Among the first is Yan Tual, the French actor who played Father Alexandre Ferrigault and came to a horrible end in Season 4. Because this is Outlander and you can never be sure, I ask him if there is anything he wants to tell me, or can tell me, about his appearance here. Most Outlander actors are expert vacillators, and Tual is no exception: “Anything is possible,” he says with a twinkle, “but what I can tell you is he is not in Season Five.” Um, okay—well played; moving on. He agrees this part has been life-changing for him. “I’ve gotten such great feedback from the fans and I’m happy and grateful that they received my work in such a way.” As proof, he now has over 12,000 Twitter followers, more than 17,000 Insta followers and his own Facebook page, which includes his latest demo reel and other videos. [https://m.facebook.com/YanTual/videos/1277483939112159/?refsrc=https%3A%2F%2Fm.facebook.com%2FYanTual&_rdr.]
The carpet fills up. It’s up to me to keep an eye on which actor is where on the line. It’s a chess game. If I talk to this person, I may miss the next person. Peripheral vision comes in handy so you can end one interview in time to nab another. The last thing you want is to have someone pass you by because you’re otherwise engaged.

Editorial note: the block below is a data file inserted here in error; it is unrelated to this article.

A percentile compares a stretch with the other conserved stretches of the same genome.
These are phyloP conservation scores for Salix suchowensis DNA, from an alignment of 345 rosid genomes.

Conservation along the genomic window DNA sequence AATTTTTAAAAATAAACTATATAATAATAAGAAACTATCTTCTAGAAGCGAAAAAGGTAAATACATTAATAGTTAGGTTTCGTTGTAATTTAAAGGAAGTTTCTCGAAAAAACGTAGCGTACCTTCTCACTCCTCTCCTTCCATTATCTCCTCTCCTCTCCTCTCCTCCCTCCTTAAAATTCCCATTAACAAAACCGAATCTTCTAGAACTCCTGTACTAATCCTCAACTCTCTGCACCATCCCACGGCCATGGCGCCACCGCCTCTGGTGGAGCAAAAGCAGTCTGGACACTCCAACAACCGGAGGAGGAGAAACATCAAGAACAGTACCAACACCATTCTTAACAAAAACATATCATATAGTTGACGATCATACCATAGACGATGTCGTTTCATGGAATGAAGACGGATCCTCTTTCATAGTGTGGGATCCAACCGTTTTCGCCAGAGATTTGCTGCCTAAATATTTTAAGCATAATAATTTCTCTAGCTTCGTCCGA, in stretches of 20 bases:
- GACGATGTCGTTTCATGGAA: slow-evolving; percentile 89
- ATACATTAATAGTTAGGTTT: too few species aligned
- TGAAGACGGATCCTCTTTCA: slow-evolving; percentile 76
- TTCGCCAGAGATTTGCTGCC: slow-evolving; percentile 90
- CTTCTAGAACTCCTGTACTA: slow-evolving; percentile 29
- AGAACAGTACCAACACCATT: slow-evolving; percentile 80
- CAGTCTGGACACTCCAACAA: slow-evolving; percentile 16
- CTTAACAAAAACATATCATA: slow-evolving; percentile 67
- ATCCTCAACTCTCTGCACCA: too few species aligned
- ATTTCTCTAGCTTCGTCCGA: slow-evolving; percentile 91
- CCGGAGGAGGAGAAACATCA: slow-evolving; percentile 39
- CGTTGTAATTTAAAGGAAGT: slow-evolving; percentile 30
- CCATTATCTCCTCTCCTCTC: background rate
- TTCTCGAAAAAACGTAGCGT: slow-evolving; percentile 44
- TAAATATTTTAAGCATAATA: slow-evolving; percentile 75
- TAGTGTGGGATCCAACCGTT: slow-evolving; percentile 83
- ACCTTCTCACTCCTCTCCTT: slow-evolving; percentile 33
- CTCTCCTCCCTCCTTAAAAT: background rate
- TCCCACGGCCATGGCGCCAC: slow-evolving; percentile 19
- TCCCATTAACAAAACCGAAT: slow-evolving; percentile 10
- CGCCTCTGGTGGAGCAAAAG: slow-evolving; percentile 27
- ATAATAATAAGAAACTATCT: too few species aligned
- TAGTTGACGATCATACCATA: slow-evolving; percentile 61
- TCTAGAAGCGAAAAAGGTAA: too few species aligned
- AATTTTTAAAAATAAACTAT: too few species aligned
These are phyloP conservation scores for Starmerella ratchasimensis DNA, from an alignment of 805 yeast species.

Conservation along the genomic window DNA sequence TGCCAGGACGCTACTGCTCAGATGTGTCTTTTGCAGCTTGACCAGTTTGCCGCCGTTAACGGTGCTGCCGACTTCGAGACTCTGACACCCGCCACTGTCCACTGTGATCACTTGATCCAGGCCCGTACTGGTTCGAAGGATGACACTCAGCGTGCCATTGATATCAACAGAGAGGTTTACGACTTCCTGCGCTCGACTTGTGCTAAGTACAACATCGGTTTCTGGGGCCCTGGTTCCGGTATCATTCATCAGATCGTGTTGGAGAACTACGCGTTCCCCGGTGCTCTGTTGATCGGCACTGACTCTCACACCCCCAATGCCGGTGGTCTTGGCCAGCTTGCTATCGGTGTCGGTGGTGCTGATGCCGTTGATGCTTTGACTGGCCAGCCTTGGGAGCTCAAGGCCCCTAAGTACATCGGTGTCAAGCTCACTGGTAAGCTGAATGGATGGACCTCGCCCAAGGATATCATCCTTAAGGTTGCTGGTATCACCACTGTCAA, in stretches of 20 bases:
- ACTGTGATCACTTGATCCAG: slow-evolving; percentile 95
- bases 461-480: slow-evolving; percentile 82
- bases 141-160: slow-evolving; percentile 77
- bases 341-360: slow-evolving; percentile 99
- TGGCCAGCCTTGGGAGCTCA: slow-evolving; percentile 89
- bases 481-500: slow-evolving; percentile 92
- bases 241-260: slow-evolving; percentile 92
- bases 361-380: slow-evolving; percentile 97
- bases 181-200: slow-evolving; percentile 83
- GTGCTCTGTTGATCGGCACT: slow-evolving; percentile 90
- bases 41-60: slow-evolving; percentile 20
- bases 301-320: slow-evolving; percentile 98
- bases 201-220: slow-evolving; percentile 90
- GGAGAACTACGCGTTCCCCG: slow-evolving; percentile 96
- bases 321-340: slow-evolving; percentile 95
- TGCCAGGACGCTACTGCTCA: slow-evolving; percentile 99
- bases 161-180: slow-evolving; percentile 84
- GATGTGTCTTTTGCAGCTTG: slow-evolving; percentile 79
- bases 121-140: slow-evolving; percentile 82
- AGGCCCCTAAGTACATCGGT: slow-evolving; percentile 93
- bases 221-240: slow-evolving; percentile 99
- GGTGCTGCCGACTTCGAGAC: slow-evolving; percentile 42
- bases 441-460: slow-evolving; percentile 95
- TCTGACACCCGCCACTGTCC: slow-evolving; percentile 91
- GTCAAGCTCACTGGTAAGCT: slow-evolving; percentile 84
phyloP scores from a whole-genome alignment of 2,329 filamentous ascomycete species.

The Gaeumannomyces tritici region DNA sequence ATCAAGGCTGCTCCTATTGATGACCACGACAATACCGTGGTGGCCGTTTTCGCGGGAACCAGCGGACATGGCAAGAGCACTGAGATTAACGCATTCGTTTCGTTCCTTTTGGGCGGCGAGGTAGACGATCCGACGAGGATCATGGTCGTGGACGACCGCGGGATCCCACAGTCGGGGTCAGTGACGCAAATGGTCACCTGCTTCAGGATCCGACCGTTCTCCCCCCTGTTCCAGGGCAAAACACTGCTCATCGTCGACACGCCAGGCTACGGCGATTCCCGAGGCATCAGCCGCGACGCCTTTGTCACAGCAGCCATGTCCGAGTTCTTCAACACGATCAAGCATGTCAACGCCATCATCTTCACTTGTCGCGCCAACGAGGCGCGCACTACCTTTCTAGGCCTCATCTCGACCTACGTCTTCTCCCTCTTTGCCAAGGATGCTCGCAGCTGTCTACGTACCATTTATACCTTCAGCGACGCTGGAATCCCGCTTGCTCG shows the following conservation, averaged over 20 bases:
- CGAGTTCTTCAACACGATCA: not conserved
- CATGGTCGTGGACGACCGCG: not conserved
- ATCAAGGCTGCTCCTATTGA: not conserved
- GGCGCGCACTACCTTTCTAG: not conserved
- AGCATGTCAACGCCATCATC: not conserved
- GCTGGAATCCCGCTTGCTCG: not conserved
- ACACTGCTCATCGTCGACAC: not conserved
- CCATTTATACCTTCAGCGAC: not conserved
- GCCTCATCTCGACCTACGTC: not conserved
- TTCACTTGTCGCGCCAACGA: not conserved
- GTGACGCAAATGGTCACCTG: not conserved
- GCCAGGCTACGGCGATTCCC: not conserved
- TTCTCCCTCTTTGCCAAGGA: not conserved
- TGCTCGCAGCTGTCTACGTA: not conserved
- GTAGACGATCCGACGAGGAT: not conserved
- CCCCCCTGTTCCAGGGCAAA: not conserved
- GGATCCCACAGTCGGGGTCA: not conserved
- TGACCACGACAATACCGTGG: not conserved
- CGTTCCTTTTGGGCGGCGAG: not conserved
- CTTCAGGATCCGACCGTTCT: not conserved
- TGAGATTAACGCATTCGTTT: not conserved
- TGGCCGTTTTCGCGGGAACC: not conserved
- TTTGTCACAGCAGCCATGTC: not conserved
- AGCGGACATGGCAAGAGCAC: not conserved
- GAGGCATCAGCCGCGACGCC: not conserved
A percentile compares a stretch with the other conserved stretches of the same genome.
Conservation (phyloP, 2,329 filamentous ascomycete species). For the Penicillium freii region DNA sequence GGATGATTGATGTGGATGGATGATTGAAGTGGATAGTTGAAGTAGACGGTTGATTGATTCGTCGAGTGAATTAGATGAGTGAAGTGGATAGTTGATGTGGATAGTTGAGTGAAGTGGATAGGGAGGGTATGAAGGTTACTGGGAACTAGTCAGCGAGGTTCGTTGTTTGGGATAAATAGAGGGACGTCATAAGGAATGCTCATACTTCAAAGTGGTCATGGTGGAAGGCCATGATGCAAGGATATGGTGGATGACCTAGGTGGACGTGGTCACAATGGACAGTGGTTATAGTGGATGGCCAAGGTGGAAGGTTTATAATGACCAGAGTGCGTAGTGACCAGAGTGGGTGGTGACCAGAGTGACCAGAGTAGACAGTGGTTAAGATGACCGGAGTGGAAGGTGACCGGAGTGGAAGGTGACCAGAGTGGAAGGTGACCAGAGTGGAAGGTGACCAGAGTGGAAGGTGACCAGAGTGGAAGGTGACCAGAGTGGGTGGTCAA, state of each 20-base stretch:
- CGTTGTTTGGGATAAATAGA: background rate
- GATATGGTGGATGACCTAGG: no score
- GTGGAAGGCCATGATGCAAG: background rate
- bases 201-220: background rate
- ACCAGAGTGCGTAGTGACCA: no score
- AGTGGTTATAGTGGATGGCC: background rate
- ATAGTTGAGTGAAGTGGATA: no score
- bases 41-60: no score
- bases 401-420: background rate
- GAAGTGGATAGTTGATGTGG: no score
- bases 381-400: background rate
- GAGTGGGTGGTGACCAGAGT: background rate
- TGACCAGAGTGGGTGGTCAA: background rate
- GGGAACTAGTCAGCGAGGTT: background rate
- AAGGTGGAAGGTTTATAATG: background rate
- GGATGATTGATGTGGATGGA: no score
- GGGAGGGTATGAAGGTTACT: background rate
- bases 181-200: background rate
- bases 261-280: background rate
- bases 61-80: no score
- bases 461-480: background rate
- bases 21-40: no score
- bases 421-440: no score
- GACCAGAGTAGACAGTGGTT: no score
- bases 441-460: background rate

Graham McTavish, dapper in a blue suit, does indeed head my way. We shake hands. His grasp is firm and and his gaze warm and direct. He is temporarily non-plussed by my first non-Outlander question. I ask for an update on This Guest of Summer, his indie film project. “Well, right, you caught me on the hop there,” he says with a chuckle. Many of his fans chipped in to view the very clever promo videos his Outlander castmates made in support of McTavish’s fundraising efforts.[https://www.indiegogo.com/projects/support-graham-mctavish-s-directorial-debut#/]